At some point, something went wrong with my body. I was diagnosed with hypothyroidism, but it didn’t seem to explain everything. Even doses of medicine that allowed my energy to rebound did nothing about the gastrointestinal issues I was having. So I looked for a functional medicine practitioner to help me get to the root of what was going on. I wanted to find it and fix it permanently instead of masking the symptoms with more medicine. I found a promising person to coach me through this process, and we’re about to start on our first step together. Since this big change starts on Monday morning, here are my biggest worries before starting an elimination diet.
I’ll be posting an explainer on elimination diets soon in case you don’t know the ins and outs. In fact, there are quite a few out there, and they’re all different. I’ll also post a guide to the four biggest elimination diets, what they entail, and who they’re for. They’re pretty common now, with Whole30 and the Low FODMAP diet being the most popular. But if you haven’t jumped on the wagon yet, I’m documenting the entire process so you can see what it’s like to go through.
My biggest concerns before starting an elimination diet
My health coach has me doing a combination of the biggest four programs, which means we’re cutting out a lot of foods. The big ones are the main part, of course. Dairy and gluten are the primary targets, but nightshades, nuts and seeds, and (heaven help me) caffeine are all getting the ax for the next 60 days, too. So what are my biggest fears starting an elimination diet? Here’s what they are and how I’m managing for now.
Finding out my body hates a food that I love
I’m not a person that forgets to eat. I have a very real, very emotional attachment to food. I have go-to foods to feel relaxed, comforted, loved. I felt my anxiety rising the weekend before starting an elimination diet, and I realized it had to do with these foods. They’re not only gone from the menu for 60 days, but also potentially gone for good. If we find out that I don’t handle one or more of my favorite foods well, the blow won’t just be to my meal planning.
What if my body can’t handle one of the foods that helps me feel comforted during tough times? The elimination diet not only affects not only my physical health but also potentially my mental health. Will I find other coping mechanisms? Of course. Is that harder than using the ones with which I’m familiar? Absolutely. Finding new coping strategies inevitably comes with several weeks or months of stress as you perfect the new ways of coping. Part of me, I’m sure, is scared of the emotional pain to come if I have to go through this process.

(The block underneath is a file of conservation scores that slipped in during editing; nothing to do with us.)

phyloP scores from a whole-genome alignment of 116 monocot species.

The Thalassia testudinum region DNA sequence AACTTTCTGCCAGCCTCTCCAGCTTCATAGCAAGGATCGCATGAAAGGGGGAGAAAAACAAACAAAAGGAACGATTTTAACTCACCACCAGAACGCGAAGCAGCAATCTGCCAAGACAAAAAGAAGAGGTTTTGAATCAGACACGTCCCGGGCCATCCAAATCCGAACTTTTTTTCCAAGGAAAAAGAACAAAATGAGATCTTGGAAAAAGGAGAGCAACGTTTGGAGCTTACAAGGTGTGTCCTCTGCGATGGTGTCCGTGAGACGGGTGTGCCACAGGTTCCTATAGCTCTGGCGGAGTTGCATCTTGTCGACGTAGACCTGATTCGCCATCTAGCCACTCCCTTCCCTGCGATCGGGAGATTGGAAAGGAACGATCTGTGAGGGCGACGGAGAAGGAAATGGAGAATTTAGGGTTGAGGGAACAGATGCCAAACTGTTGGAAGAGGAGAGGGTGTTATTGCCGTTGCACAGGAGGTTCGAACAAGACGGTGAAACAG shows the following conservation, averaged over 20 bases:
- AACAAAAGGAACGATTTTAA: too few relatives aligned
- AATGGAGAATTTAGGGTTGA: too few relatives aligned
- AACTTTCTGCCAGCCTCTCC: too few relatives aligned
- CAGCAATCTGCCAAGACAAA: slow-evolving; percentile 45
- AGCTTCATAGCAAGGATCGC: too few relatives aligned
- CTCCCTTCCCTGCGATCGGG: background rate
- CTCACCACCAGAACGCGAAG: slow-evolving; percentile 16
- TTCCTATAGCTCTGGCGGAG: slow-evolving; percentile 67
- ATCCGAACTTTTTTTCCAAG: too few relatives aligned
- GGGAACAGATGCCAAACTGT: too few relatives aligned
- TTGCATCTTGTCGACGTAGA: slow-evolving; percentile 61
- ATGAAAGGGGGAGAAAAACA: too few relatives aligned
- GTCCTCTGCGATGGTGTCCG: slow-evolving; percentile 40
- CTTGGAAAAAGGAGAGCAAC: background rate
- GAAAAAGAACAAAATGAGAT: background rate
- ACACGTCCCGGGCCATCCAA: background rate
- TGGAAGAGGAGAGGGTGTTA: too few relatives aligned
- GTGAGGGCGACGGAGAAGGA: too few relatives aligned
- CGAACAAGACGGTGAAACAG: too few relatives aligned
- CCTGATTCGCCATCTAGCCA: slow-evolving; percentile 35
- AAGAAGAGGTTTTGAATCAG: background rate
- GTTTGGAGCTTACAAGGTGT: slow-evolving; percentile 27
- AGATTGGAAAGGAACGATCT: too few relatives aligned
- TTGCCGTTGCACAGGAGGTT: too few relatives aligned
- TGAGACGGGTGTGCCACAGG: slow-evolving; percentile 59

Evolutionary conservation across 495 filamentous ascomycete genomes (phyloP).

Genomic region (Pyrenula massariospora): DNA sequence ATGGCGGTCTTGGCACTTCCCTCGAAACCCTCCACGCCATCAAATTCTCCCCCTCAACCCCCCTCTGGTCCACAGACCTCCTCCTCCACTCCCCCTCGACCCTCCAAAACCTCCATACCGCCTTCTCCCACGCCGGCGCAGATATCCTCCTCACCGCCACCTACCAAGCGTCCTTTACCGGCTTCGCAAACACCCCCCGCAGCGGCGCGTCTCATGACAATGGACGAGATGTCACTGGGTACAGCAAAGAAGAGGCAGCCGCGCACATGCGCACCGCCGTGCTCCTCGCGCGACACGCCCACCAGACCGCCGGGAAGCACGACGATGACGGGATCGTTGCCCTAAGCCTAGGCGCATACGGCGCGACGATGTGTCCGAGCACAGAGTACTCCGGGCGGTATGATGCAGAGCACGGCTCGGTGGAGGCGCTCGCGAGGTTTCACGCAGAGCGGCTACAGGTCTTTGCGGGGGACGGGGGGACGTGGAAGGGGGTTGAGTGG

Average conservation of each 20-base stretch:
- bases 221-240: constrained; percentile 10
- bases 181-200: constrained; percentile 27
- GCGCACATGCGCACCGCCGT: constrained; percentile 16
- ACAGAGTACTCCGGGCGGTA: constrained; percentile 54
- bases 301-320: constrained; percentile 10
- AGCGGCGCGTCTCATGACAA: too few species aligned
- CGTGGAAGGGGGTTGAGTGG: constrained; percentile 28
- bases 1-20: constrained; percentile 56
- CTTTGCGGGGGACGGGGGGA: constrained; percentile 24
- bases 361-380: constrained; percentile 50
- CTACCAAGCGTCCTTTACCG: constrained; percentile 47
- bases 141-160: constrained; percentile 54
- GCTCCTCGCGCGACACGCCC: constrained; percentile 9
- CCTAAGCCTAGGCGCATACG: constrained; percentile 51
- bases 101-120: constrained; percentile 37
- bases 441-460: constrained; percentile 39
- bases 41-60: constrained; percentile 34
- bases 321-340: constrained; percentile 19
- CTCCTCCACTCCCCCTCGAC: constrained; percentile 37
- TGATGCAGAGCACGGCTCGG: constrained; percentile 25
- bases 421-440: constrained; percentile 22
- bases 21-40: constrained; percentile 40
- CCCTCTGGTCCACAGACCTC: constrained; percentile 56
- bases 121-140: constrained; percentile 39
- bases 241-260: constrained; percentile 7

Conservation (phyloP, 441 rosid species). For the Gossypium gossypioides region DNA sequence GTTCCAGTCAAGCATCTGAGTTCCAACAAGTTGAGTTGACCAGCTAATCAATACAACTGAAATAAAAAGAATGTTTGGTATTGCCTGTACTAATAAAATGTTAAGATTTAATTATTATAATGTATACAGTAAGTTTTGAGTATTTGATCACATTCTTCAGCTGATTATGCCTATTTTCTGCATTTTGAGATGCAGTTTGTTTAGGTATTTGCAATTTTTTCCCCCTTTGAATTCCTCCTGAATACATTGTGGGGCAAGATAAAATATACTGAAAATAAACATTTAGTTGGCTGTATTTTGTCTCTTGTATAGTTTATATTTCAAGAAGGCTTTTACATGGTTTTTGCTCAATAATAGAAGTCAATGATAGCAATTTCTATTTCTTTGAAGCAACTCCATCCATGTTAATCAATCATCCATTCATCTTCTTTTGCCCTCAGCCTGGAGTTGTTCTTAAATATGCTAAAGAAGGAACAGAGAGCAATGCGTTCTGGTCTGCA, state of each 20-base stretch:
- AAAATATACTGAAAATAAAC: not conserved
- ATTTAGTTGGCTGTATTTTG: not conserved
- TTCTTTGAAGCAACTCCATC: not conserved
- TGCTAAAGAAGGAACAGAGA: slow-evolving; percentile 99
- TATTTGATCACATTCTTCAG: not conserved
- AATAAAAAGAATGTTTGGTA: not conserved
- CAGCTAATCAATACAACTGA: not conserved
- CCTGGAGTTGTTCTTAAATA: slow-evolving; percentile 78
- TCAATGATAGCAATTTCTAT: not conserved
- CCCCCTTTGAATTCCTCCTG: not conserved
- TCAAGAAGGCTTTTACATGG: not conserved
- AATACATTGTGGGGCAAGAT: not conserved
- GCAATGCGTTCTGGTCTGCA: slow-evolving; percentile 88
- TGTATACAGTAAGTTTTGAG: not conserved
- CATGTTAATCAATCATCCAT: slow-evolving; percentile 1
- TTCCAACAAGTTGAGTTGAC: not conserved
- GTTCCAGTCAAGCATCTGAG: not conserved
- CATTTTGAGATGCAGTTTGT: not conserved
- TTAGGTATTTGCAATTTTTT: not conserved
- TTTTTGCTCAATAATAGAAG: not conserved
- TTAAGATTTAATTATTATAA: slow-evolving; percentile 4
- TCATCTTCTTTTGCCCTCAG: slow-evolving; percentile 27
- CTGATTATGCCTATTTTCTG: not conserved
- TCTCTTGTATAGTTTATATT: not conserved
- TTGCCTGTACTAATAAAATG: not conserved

For now, there’s no value in worrying. I’ve acknowledged the fear and put it away. Perhaps none of my favorite foods will be eliminated after the 60 days. Stressing before I know the outcome doesn’t accomplish anything and hurts me now, so I’m trying to focus on the present instead.
Letting people down by failing on the diet
Here’s the thing about starting an elimination diet: it’s not a weight loss diet, but it requires the same amount of self-control and willpower as one. My favorite foods won’t just cease to exist because I can’t have them. They’re in my pantry, and I don’t believe in throwing out food, so they’ll stay there. But what if I give in to temptation?
Your results on an elimination diet are only as good as your adherence. Slip up, and you can screw up your results. I have two coaches and a boyfriend who believe in me. One of my biggest fears is failing them by messing up. But what this fear really comes down to is trust in myself. Many of us have a fraught relationship with food. If I mess up, does it mean I just can’t control myself? That I can’t be trusted around food?
First and foremost, I’m telling reminding myself that starting an elimination diet is something I’m doing for myself. Sticking to it will get me closer to feeling healthy and energized. I’m trying to reframe the fear into motivation to make myself proud and accomplish something big to reclaim my health. I’m also coming up with a plan for when I feel tempted. Armed with a plan, it should be easier to handle the situations that could lead to slipping up.
Liking the restriction
I like to say that my eating disorder is in remission. I don’t believe it will ever go away, but day-to-day it doesn’t affect my life right now. I control what and how much I eat and my food fears are largely under control, even if my body dysmorphia pops up now and again. But what if that little voice at the back of my head feeds off of the restriction when I start an elimination diet? What if it gives me that sense of control that my eating disorder did?
I know this is not a weight loss diet. I have a bodybuilding coach who took the elimination diet and wrote a meal plan that ensures I get enough calories daily. But no one would know if I ate less. All I can do is stick to the plan from people I trust and fight the little voice in the back of my head. And, who knows, maybe it won’t come out at all. After all, I think it likes almond butter as much as I do.